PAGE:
Journal of Computational Information Systems 10: 21 (2014) 9143–9151 Available at http://www.Jofcis.com Behaviour Analysis using Mutual Influences Mei YU 1,2 , Yu DU 1,2 , Dejun HOU 3,∗, 1 School 2 Tianjin 3 Oﬃce Jing ZHOU 1,2 , Ting LEI 1,2 of Computer Science and Technology, Tianjin University, Tianjin 300072, China Key Laboratory of Cognitive Computing and Application, Tianjin University, Tianjin 300072, China of State-owned Assets and Equipment Management, Tianjin University, Tianjin 300072, China Abstract Social network analysis has received enormous attention in recent years, owing to the success of online social networking sites. This trend leads to the generation of a wealth of social network data. Therefore, the potential research impact of these techniques is still largely unexplored. In this article we address the problem of behavior analysis of huge amounts of data produced in social networks. Such a problem arises naturally in data analysis industry where one aims to understand users’ tastes with multiple traces from his history of surﬁng the net as correctly as possible. In each phase we present a brief overview of the problem, describe state-of-the art approaches, transform the model to deal with massive data examples, and map each of the topics to a behavior analysis framework. Furthermore, two probability analysis methods are compared to handle the situations what are really the users’ interest and to what extent that users’ privacy via online social network will be disclosed. We then investigate into applications of our algorithm to community user tastes analysis. In addition, experimental results on challenging real-world datasets show that the risk assessment capability of our proposed algorithm is eﬀective. The main contribution of the article is to propose a state-of-the-art conversion of current techniques while providing a critical perspective on behavior analysis applications of social network analysis and data mining. Keywords: Social Network Analysis; Data Mining; PageRank; D-S Evidence Theory 1 Introduction With the ability to provide reliable behavior records and improve the precision and value of commercials, social network analysis using big data [1] has attracted considerable attention. Suﬃcient data may inﬂuence people’s decisions in life and business activities. Qmee [2] has reported exactly what happened online in an average minute of August 1, 2013. The analysis of online social networks based on big data has recently received wide attention from the aspects ∗ Corresponding author. Email address: [email protected] (Dejun HOU). 1553–9105 / Copyright © 2014 Binary Information Press DOI: 10.12733/jcis12234 November 1, 2014 9144 M. Yu et al. /Journal of Computational Information Systems 10: 21 (2014) 9143–9151 [3–6]. The authors in [7] propose a new metric to automatically evaluate the conﬁdence that a student knows a certain concept included in his or her conceptual model, which develops a new perspective. Based on matrix and graph theory, Social Network Analysis methods (SNA) [8] have been gradually developed. SNA can provide quantitative analysis, which is widely used in international trade, the area of crime, economic and cultural ﬁelds and so on. In this paper, a massive data processing method is developed for social network analysis to eﬀectively evaluate user behaviors. Firstly, based on the popularity of ﬁlms analyzed by PageRank, we get ranked community movies. Then, we apply the SNA method. In this work, we evaluate the impact of community that is provided by SNA by computing the closeness through intimacy metrics. By quantifying the popularity of movies and user’s inﬂuence and utilizing D-S evidence theory, we realize the measurement of user’s behaviors and the assessments of user’s privacy disclosure. Finally, using the simulation experiment we test the eﬀectiveness of the proposed algorithm. 2 Related Work In [9], Newman et al. studied a hybrid coauthorship/citation network that combines the two, which they analyze to gain insight into the correlations and interactions between authorship and citation. However, they did not take scientists’ social information into account. Our method adopts to start with the importance of users and movies. An overview of community detection in graphs, was proposed in [10]. They put forward an integrated illustration of the topic, which contains the deﬁnition of the fundamental parts of the problem and the general methods developed. Google’s founder Page applied random walk model to the network of web pages and proposed PageRank algorithm [11] to calculate the inﬂuence of web pages. They showed how to eﬃciently compute PageRank for large numbers of pages and utilized PageRank to search and to user navigation. Authors in [12] focused on the problem of identifying inﬂuential users of micro-blogging services. TwitterRank, an extension of PageRank algorithm, was raised to measure the inﬂuence of users in Twitter. They had not classiﬁed diﬀerent categories of twitterers by studying their “following” behaviors closely. What is more, PageRank was used in [13] to deal with trust in social network. A novel trust model for P2P system based on advanced D-S theory of evidence was proposed in [14]. Compared to some current trust models, the introduced model was more robust on trust security problems and more advanced in successful transaction rate. The major distinction between our work and aforementioned work lies in the formulation of the calculation method of importance. Speciﬁcally, we propose a PageRank-like method to model the popularity of each movie that appears among the mass of the ﬁlms. We solve the problem faced with big data. Moreover, we design an algorithm to judge the inﬂuence by making use of measuring intimacy of users in the community. The remainder of this paper is organized as follows. In Section 3 we present the importance model with PageRank-like method and intimacy measurement. The details of assessment along with the ﬁnal evaluation rule are stated in Section 4. The algorithm of our method is provided in Section 5. The applications of our method to behavior analysis and privacy disclosure risk assessment are studied in Section 6. Finally, we conclude our work in Section 7. M. Yu et al. /Journal of Computational Information Systems 10: 21 (2014) 9143–9151 3 3.1 9145 Importance Model Movie-specific pageRank PageRank describes a method for rating Web pages objectively and mechanically, eﬀectively measuring the human interest and attention devoted to them. The advantages of PageRank can be revealed when dealing with the greatest for underspeciﬁed queries. PageRank is essentially an idea of citation analysis. We apply PageRank to settle the problem in movie rating social network. The unidirectional relationship rating for a user to a movie would be counted as a citation. The similarity between two users is compared through the coincidence rate of citation. That is to say, the more common rated movies two users have the higher similarity between them. Besides, the frequency that a movie is rated can be used to measure the movie’s popularity. When a speciﬁc movie gets numerous ratings from users, it can be inferred that the movie is very popular. The deﬁnition of PageRank aforementioned has another basis in random walks. That is, it can be thought of as modeling the behavior of a “random surfer”. The “random surfer” simply ensures clicking on successive links randomly. Finally, the user surf to a page that has no links. Then the user enters a URL aimlessly to jump to a new page to continue previous procedure. The key of PageRank is the calculation method of transition probability among nodes in random walk model. The growth of PageRank has been fueled by the desire to bring social network analysis to big data while retaining access to traditional rank calculation. The algorithm we proposed exploits the social behavior of rating in the movie community to redesign the calculation strategy in transition probability between nodes of PageRank. Firstly, we deﬁne the similarity between users in the movie community by the social behavior of rating. The main idea is as follows: the user rates a speciﬁc movie. We do not consider how many stars the user evaluates the movie or whether the user likes the movie. What we can conclude is that the user is interested in the movie. When several users rate the same movie, these reviewers have the same tastes in this speciﬁc movie. Based on the idea presented above, we deﬁne a movie interest eigenvector for each community user to express the interestingness that the user to a speciﬁc movie. In deﬁnition 1, id stands for the movie ID, cn (user, id) represents the rating to a movie from the user. Movie (user) means the set of the users who have rated the movies. Definition 1 The movie interests’ eigenvector of users can be calculated as follows: V ector(user) = [id = cn(user, id)] , t = |M ovies(user)| , id ∈ M ovies(user) (1) Definition 2 The definition of interest similarity. Each dimension of user interest eigenvector is actually a tuple (movie id, the rate of user to the movie). From the tuple, we can gain the level of interest of the user on a speciﬁc movie. So, cosine similarity is employed to compute interest similarity between two users in the community. 9146 M. Yu et al. /Journal of Computational Information Systems 10: 21 (2014) 9143–9151 The formula is as Eq. (2): Sim(i, j) = V ector(i) · V ector(j) , |V ector(i)| |V ector(j)| i, j ∈ V (2) From the calculated results from the aforementioned deﬁnitions, this paper expands PageRank to redesign transition probability of random walk as Eq. (3): Pij = |M ovies(j)| × Sim(i, j) ∑ , i, j ∈ V |M ovies(n)| × Sim(i, n) (3) n∈F riends(i) Eq. (3) is actually based on the idea of the amount of information: fractions explains the sum of information gained from user i to j that they rate. Numerator represents the information user i have from all users in the movie community. The ratio shows the transition probability between user i to j. From the redesigned transition probability, we can calculate the PR value of the movie community user from below: P R(i) = ∑ 1−q +q P R(j) × Pij , |V | j i, j ∈ V (4) In academic co-networks, the number of papers and citation frequency are viewed as a measure to evaluate the importance of the author [15]. In sociology, if two people have more common friends, the relationship between them are closer. Therefore, we obtain these deﬁnitions from 3 to 5: Definition 3 Define CM (node1, node2) the common movies that they saw in the movie community: CM (node1, node2) = {node|node ∈ M ovies(node1)∧ node ∈ M ovies(node2)}, node1, node2 ∈ V (5) Definition 4 Define Closeness (node1, node2) the closeness of the two users in the movie community: Closeness(node1, node2) = |CF (node1, node2)| (6) Definition 5 Define D (circle, node) the distance between a specific user to movie interest circle: M. Yu et al. /Journal of Computational Information Systems 10: 21 (2014) 9143–9151 ∑ D(circle, node) = |CM (node, i) ∧ CM (node, center)| , i ∈ circle,s = |circle| s × |CM (node, center)| 9147 (7) From deﬁnition 5, D (circle, node) shows the intimacy distance from a user in movie community of speciﬁc center user to an existing movie interest circle. |CM (node, i) ∧ CM (node, center)| represents the common movie viewing number of node i and center movie node. The fraction computes the sum of common movie viewing number from the speciﬁc node to every node in the circle and the center node. That is to say, D (circle, node) explains the average intimacy between node and circle. 4 Behavior Analysis Model Bayesian methods are usually applied to various aspects [16-18]. Its basic principle is: if given a priori assumptions likelihood estimation, with the arrival of the new evidence (observed data), the Bayesian method can update the assumed likelihood function. The Dempster-Shafer (D-S) theory of evidence (Shafer, 1976) is a powerful tool for analyzing uncertain knowledge. Let Θ= {θ1 , · · · , θk } be a ﬁnite set of possible hypotheses. This set Θ is referred to as the frame of discernment, and its powerset denoted by 2Θ . It stands for all subsets of Θ. A basic belief assignment (BPA) m is a function that m (A) is the part of belief that supports A, but does not support anything more speciﬁc. The combination rule can be easily extended to several belief functions by repeating the rule for new belief functions. Thus the pairwise orthogonal sum of n belief functions Beli (i = 1, 2, ..., n) can be formed as Bel = Bel1 ⊕ Bel2 ⊕ · · · ⊕ Beln (8) Consider two BPAs m1 (.) and m2 (.) for belief functions bel1 (.) and bel2 (.) respectively. Let Aj and Bk be focal elements of bel1 and bel2 respectively. Then m1 (.) and m2 (.) can be combined to obtain the belief mass committed to C ∈ Θ according to the following combination or orthogonal sum formula (Shafer, 1976), 0, C=ϕ ∑ ∑ m1 (Ai )m2 (Bj ) m(C) = ,k = 1 − m1 (Ai )m2 (Bj ) (9) Ai ∩Bj =A Ai ∩Bj =A (C ̸= ϕ) k Lemma 1 Bayesian methods and evidence theory are commutative and associative It is obvious that Bayes’ theorem and evidence theory’s fusion rules are commutative. Below we prove Bayes’ theorem and evidence theory in information fusion are associative. For Bayes’ theorem, when there are two variables, its fusion probability can be described as follow: P (A |B , C) = P (A, B, C) P (A, B, C) P (C |A, B )P (A, B) P (A)P (B |A )P (C |A, B ) = = = (10) P (B, C) P (B)P (C |B ) P (B)P (C |B ) P (B)P (C |B ) 9148 M. Yu et al. /Journal of Computational Information Systems 10: 21 (2014) 9143–9151 Repeatedly applying two variables for Bayesian information fusion and use induction, it is easy to prove that the Bayes’ theorem in data fusion is associative. Based on the aforementioned associative law, it can be induced easily that: m1···n−1 (A)=m1 (A) ⊕ m2 (A) ⊕ . . . mn (A) (11) These two features ensure that the order does not aﬀect the synthesis of synthetic results. The strong point may be described as overcoming the reality of ‘preconceived policy decision’. Theorem 1 Bayesian approach is a special case of evidence theory. ¯ = 1. In Bayesian methods, proposition A and its complement form a complete set P (A) + P (A) However, in practical problems, belief degree on proposition A does not reﬂect the belief degree ¯ ≤ 1. For proposition A, the upper and lower range of evidence to its complement m(A) + m(A) interval are support function Spt(A) and plausibility function Pls(A), which can be expressed as [Spt(A), Pls(A)]. We can conclude that Bayesian method is a special case of evidence theory. For the convenience of depicting information fusion in evidence theory and its inclusion to Bayes’ theorem, evidence theory is chose as the measure of analyzing user behaviors and privacy disclosure. 5 5.1 PageRank-like Algorithm Main idea of the algorithm This algorithm process includes several steps: 1) Order of importance: mainly divides diﬀerent importance degree for the objects in data. Through a PageRank-like algorithm and intimacy calculation, the sorting for importance of the data will be realized. 2) User behavior analysis and assessment of privacy disclosure based on evidence theory: Firstly, converse the sorted data of importance to integrated reliability calculation. Then evaluate user behaviors and privacy disclosure via evidence theory. 5.2 Description of the algorithm Based on the above view, algorithm description is in Fig. 1: 6 Simulation Results To evaluate the eﬀectiveness of our proposed method for social behaviors’ analysis, we systematically apply it to MovieLens data sets (http://www. MovieLens.org). The data set we choose contains 943 users’ rating for 1682 movies from one to ﬁve stars. They delete those users who rate less than 20 movies. The data also consists of some information for users like age, gender, occupation, zip and so on. In order to obtain reliable results, we test several stages of analysis. M. Yu et al. /Journal of Computational Information Systems 10: 21 (2014) 9143–9151 9149 Fig. 1: Pseudo code of analysis algorithm 6.1 Movies sorts The third part of the paper describes PageRank-like algorithm that is utilized to sort movie popularity. However, damping was to be 0.85. We vary q from 0.05 to 0.95 for step of 0.05 to evaluate the eﬀect of damping. We start with data reprocessing. The outcome is a 1682*1682 symmetric matrix. Diagonal elements are set to be 0. Each row represents the popularity of a ﬁlm relative to others. Then we use q from 0-1 to calculate the inﬂuence of movie popularity with the method of PageRank-like method. We calculate the top 10 movies that are computed with varied q. The damping is set to be 0.05. From top to bottom, damping values increase 0.05 for each time. The experiment tells that as the damping increases, the popular movie has experienced steady– some ﬂuctuation - stable process. We use the results to count the frequency of the most popular movies,the outcome go as Table 1. The ﬁrst row in Table 1 represents the id of the most popular movie. The second row shows the occurrences of the popular movies when changing the damping coeﬃcient. Fig. 2: Trends of the variance of popular movies Fig. 3: Users’ inﬂuence on the popularity of movies 9150 M. Yu et al. /Journal of Computational Information Systems 10: 21 (2014) 9143–9151 Table 1: Frequency of popular movies Movie ID 1 50 56 98 100 121 172 174 181 204 258 288 Frequency 19 19 19 11 19 19 9 19 19 19 10 8 6.2 Sorting based on user influence The third part of the paper describes the sort of user inﬂuence using intimacy-related algorithm. We determine the users by sorted movies using PageRank-like algorithm.We measure user authority by intimacy distance. Then ﬁnd out the importance of the small group who are curious about the studied movies in the rating community. Finally, we mine the ranked inﬂuence of community users via the bridge of interest. 6.3 User behavior analysis and privacy disclosure assessment We select evidence theory as the assessment method. We conduct the information fusion by evidence theory to the users who have rated for the most popular movie. Fig. 3 explains the assessments of the ﬁrst 6 users and other excess users. 1-6 describes the most inﬂuential users who have seen the movie in the community. 7 stand for the other 577 users. The experiment shows key users have vital inﬂuence on community viewing habits. And with the same habits, vital users have a higher probability that they know each other in real world. As to whose personal information is disclosed to lead the trend, there is considerable variance. Therefore, the protection of the key users’ privacy information will contribute to the overall small group’s information greatly. 7 Conclusion In this paper we have analyzed a large data set from the MovieLens web set, taking a network perspective. Rather than focus solely on user behavior analysis, as most previous studies have done, we have also extended to assess privacy disclosure risks. The ratings of the data set is unusually large, covering more than 100,000, which allows us to study users’ tastes and privacy risks that are not accessible with smaller data sets. We investigated a social network user behavior analysis issue faced by the privacy disclosure risks. A three-level analysis scheme was proposed to jointly analyze user behaviors and privacy disclosure risks with the social networks in the background of big data. We explore the key parts for each sequence along two methods: (1) use the PageRank-like algorithm to select the best inﬂuential movies for the movie rating community; (2) sort the community users for each movie and its importance to the other user’s choice making. To obtain the results of the user behavior analysis, evidence theory was employed to assess the user behaviors and privacy disclosure risk problems, which can be optimally solved. The fraction of inﬂuential movies selection is more or less constant over varying the damping q. And community users tend to rating movies that have been rated by important guys. We observe a strong tendency towards key users, who have greater risks to be attacked. Simulation results demonstrated after 3 sections, shows the performance of the proposed strategies can obtain near-optimal performance. M. Yu et al. /Journal of Computational Information Systems 10: 21 (2014) 9143–9151 9151 There are many other questions that could be addressed with this data set, the time stamps and a further discuss about rating scores opening up a variety of possibilities. We could also study personalized commercial recommendation by making use of the data on users’ interests and personal situations. And ﬁnally, any of our analyses could be extended to data sets that cover other social communities, if and when such data become available. References [1] Big Data. Nature (http://www.nature.com/news/specials/bigdata/index.html), Sep 2008. [2] What happens online in 60 seconds? Qmee (http://blog.qmee.com/qmee-online-in-60-seconds/). [3] Arxiden, Ablimit. Analysis of users’ inﬂuence based on activity and quality of tweets for speciﬁc topics in Micro-blog. [J]. Journal of Computational Information Systems, 2013, 9 (20): 8127-8137. [4] Yu Mei; Xu Tianyi; Yu Jian, et al. A social-aware incentive mechanism for Ad Hoc networks [J]. Journal of Computational Information Systems, 2013, 9 (20): 8251-8259. [5] Manovich L (2012) Trending: the promises and the challenges of big social data. In: Debates in the digital humanities. Gold MK, editor Minneapolis: University of Minnesota Press. 532. [6] Di Loreto Ines G A. Facebook Games: Between Social and Personal Aspects [J]. International Journal of Computer Information Systems and. [7] Industrial Management Applications. ISSN 2150-7988 Vol. 3 (2011) pp. 713-723. [8] Perez-Marin, D., Alfonseca, E., Rodriguez, P., Pascual-Neito, I. (2007) A Study on the Possibility of Automatically Estimating the Conﬁdence Value of Students’ Knowledge in Generated Conceptual Models, Journal of Computers 2 (5), 17-26. [9] Lin jurenSocial Network Analysis: Theory, Methods and Applications [M]BeiJingBeijing Normal University Press. 2009. [10] Martin T, Ball B, Karrer B, et al. Coauthorship and citation in scientiﬁc publishing [J]. arXiv preprint arXiv: 1304.0473, 2013. [11] Fortunato, S. Community detection in graphs. Phys. Rep. 486, 75-174 (2010). [12] Page L, Brin S, Motwani R, et al. The PageRank citation ranking: Bringing Order to the web [R]. 1998. [13] Jianshu Weng, Ee-Peng Lim, Jing Jiang, Qi He. TwitterRank: ﬁnding topic-sensitive inﬂuential twitters. Proceedings of the third ACM international conference on web search and data mining, 2010: 261-270. [14] Matsuo Y, Tomobe H, Hasida K, et al. Finding social network for trust calculation [C]. ECAI. 2004, 16: 510. [15] Tian C, Zou S, Wang W, et al. A new trust model based on advanced DS evidence theory for P2P networks [M]. Formal Aspects in Security and Trust. Springer Berlin Heidelberg, 2007: 270-284. [16] B. Turhan, T. Menzies, A. B. Bener, and J. D. Stefano, On the relative value of cross-company and within-company data for defect prediction. Empirical Software Engineering, DOI: 10.1007/s10664008-9103-7, 2009. [17] Varguez-Moo M, Moo-Mena F, Uc-Cetina V. Use of Classiﬁcation Algorithms for Semantic Web Services Discovery [J]. Journal of Computers, 2013, 8 (7): 1810-1814. [18] Carlin BP, Louis TA. Bayesian Methods for Data Analysis (3rd edn). CRC Press: Boca Raton, 2008.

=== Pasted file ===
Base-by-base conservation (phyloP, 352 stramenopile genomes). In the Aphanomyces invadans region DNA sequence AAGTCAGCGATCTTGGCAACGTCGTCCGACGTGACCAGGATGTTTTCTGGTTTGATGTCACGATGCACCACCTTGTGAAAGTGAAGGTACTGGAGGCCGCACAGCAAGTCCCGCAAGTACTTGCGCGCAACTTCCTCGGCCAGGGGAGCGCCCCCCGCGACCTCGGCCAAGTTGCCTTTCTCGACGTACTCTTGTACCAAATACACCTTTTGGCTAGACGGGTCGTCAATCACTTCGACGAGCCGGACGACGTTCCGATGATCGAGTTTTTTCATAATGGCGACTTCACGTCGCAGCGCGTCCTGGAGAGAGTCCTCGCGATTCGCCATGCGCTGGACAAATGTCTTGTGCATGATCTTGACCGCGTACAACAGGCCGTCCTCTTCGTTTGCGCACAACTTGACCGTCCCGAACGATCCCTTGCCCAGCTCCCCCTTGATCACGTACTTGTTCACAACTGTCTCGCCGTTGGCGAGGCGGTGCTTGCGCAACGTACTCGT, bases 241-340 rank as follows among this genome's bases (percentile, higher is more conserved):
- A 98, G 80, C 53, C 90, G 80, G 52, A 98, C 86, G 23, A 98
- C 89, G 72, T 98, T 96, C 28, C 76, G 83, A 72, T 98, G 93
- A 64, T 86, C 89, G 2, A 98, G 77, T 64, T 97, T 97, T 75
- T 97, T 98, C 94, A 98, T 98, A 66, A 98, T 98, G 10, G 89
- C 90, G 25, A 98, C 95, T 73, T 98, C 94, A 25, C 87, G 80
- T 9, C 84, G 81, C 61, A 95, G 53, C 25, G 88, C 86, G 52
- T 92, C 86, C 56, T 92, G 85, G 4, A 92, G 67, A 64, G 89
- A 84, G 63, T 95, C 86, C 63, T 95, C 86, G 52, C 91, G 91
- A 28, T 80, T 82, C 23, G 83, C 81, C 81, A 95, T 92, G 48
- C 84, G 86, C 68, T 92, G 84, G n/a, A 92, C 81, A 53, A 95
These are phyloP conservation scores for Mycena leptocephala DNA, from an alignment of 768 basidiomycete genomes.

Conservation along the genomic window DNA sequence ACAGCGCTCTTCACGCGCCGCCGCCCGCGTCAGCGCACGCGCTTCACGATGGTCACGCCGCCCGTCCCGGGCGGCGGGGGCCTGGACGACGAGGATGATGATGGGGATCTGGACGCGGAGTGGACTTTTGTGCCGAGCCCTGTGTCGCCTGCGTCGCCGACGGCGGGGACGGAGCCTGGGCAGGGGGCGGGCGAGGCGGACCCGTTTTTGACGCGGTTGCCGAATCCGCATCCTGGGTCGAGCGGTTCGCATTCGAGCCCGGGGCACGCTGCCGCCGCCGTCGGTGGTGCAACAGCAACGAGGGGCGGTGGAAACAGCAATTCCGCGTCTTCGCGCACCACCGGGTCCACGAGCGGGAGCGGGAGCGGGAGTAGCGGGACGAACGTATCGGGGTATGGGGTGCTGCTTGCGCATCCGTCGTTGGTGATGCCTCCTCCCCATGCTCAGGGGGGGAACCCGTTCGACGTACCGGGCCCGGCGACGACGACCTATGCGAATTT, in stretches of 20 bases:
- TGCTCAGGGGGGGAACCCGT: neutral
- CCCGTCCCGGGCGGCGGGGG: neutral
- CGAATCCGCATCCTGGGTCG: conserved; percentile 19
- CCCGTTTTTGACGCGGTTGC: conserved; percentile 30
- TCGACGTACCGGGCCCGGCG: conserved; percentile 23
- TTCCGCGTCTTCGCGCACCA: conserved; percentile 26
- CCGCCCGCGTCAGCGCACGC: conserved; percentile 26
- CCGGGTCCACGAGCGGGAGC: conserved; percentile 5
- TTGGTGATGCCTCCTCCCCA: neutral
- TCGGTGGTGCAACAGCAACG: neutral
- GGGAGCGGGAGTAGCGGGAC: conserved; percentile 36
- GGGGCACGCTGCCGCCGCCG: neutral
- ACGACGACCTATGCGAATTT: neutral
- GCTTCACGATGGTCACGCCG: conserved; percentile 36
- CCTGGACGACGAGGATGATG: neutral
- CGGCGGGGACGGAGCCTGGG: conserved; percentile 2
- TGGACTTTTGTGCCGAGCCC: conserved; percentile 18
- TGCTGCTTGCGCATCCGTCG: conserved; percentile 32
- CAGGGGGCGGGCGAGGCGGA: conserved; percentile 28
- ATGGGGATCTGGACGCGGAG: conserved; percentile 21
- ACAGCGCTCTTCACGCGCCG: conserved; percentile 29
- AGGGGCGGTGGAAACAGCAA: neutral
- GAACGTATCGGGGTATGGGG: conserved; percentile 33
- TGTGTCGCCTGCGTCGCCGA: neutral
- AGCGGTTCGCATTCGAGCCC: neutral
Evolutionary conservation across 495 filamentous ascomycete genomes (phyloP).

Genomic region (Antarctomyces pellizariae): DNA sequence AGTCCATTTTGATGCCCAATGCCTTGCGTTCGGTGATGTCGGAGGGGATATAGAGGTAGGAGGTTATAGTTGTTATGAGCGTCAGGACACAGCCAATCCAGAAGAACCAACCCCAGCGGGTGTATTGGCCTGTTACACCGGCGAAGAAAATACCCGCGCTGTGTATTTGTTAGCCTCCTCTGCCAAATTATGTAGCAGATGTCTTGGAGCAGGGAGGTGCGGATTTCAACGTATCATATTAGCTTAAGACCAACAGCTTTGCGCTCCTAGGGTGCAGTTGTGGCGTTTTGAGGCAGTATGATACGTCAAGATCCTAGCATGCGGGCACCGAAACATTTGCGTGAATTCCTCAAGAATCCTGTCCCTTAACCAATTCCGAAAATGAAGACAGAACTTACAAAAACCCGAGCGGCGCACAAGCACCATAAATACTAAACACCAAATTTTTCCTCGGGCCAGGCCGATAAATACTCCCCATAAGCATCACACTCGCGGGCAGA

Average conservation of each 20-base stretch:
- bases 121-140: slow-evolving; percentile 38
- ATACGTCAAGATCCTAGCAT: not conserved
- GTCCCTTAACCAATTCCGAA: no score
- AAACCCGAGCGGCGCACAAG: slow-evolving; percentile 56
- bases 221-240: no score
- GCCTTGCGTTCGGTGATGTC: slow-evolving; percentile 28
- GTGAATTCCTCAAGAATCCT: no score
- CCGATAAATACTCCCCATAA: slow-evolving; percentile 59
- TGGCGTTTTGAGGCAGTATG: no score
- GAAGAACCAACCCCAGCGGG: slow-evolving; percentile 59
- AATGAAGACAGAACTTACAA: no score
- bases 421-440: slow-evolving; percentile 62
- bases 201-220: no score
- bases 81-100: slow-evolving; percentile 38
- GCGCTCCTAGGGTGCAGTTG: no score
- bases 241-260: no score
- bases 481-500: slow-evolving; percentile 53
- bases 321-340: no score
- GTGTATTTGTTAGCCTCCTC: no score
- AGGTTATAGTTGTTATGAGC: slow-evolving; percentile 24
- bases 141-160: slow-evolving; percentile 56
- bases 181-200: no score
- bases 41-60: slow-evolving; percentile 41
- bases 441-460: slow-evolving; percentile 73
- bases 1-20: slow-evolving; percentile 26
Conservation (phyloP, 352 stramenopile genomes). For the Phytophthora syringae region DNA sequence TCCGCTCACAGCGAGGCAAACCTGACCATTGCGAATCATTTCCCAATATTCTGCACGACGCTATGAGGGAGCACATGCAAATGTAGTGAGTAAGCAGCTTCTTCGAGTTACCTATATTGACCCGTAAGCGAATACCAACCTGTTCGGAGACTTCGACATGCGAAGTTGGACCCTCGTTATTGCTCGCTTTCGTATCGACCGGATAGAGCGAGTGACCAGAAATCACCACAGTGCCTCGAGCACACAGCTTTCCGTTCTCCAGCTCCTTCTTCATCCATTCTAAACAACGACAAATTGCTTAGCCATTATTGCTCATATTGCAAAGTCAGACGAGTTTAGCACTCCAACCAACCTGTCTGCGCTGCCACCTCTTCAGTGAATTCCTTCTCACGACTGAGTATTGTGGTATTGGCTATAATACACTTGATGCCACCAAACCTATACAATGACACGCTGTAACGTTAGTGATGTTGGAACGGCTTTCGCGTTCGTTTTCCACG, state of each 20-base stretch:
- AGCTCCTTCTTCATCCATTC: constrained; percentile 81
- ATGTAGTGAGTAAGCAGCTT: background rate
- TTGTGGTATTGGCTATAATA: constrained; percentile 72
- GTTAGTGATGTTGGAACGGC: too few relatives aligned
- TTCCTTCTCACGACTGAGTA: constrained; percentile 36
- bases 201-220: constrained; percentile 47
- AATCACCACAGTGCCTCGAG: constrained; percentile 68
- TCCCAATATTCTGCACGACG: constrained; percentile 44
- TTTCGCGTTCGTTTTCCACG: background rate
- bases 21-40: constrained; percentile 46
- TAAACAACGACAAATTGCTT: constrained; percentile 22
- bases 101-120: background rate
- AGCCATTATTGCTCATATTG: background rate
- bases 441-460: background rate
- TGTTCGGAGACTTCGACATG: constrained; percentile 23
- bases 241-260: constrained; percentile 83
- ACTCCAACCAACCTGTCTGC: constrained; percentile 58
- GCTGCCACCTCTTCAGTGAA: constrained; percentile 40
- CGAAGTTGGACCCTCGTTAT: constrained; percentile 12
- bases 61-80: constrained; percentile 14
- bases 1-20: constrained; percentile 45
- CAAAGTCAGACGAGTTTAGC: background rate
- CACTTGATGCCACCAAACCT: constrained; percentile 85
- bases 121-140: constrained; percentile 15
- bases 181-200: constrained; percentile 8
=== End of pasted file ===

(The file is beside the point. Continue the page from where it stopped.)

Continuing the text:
© Copyright 2019 ExploreDoc